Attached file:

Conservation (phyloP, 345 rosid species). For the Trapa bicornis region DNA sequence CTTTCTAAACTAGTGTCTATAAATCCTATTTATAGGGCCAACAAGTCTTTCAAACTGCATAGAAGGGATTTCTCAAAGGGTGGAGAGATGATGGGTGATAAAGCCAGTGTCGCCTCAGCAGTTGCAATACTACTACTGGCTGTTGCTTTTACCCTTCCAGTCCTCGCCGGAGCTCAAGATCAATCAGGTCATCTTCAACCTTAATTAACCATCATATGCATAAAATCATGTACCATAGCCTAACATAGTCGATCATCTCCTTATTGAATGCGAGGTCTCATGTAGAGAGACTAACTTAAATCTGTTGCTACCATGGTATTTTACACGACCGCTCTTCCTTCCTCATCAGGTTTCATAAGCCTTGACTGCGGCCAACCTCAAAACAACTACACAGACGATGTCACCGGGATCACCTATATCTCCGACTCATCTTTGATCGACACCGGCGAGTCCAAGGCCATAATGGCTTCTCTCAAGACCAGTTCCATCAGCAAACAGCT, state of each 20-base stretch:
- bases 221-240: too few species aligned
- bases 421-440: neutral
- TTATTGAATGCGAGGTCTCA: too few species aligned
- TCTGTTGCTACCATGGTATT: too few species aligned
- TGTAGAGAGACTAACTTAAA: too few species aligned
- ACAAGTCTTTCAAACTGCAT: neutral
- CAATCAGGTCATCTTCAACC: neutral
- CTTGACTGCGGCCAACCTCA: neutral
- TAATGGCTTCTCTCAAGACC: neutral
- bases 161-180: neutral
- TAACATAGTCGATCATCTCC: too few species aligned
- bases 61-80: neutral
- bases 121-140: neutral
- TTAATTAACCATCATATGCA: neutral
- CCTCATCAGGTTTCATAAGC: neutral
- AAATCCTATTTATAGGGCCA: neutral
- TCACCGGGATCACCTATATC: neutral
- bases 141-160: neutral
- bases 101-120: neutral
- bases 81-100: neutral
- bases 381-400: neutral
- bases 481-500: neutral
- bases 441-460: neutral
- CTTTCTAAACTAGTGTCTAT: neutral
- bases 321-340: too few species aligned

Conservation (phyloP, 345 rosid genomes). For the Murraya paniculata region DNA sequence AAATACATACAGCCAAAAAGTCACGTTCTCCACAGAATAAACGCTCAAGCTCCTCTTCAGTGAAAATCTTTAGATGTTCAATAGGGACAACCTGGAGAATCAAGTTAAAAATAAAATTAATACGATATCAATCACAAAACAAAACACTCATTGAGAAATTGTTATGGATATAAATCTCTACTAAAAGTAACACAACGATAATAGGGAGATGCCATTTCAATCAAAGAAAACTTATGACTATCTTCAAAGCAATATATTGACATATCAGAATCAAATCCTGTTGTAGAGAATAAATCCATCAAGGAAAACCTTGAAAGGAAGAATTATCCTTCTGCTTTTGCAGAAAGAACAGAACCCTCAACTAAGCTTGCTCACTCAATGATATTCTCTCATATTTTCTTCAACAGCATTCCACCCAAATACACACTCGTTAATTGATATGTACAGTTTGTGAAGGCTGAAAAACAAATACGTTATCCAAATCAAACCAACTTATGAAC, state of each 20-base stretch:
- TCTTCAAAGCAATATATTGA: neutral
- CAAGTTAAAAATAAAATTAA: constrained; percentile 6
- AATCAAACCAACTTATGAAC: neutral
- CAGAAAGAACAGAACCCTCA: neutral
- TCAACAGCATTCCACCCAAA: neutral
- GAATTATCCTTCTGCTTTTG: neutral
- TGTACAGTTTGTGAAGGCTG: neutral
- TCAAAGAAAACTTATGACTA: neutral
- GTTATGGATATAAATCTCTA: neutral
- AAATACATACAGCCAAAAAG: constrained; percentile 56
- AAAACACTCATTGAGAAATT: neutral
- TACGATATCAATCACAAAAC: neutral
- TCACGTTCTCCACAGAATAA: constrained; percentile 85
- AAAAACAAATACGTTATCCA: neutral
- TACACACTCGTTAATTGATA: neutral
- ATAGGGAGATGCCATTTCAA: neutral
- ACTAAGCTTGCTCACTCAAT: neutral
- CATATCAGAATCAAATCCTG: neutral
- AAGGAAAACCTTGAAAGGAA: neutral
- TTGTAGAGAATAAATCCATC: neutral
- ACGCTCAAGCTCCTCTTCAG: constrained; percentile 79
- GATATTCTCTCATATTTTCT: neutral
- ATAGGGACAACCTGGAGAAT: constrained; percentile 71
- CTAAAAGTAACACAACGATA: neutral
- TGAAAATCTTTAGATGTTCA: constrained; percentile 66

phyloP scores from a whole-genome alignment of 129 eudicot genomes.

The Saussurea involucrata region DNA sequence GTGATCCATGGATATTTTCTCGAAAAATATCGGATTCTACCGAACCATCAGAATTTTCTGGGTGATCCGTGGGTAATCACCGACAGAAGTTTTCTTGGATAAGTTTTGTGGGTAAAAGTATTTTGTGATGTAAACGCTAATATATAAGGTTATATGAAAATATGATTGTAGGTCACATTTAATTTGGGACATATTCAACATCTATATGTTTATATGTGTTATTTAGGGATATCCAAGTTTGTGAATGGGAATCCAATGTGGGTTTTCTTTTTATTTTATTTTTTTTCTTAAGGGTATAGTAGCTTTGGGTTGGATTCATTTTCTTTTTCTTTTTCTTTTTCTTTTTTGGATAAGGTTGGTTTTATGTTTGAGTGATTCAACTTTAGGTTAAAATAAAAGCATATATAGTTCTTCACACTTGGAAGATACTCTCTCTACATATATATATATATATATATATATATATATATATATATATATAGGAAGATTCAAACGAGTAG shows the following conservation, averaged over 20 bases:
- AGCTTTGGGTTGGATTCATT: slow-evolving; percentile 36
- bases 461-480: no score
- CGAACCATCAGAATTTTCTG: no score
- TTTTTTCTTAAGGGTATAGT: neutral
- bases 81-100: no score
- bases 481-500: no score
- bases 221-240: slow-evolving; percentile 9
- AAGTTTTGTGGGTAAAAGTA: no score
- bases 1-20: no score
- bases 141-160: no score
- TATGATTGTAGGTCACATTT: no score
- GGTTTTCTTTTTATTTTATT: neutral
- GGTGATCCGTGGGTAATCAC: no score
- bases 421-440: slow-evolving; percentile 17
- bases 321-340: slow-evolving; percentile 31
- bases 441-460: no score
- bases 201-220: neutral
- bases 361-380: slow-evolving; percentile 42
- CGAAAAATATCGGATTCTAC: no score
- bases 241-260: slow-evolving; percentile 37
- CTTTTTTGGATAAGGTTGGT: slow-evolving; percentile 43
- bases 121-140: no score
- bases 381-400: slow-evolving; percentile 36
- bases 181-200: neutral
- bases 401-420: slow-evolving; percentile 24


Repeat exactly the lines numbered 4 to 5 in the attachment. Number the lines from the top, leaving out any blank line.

- TTATTGAATGCGAGGTCTCA: too few species aligned
- TCTGTTGCTACCATGGTATT: too few species aligned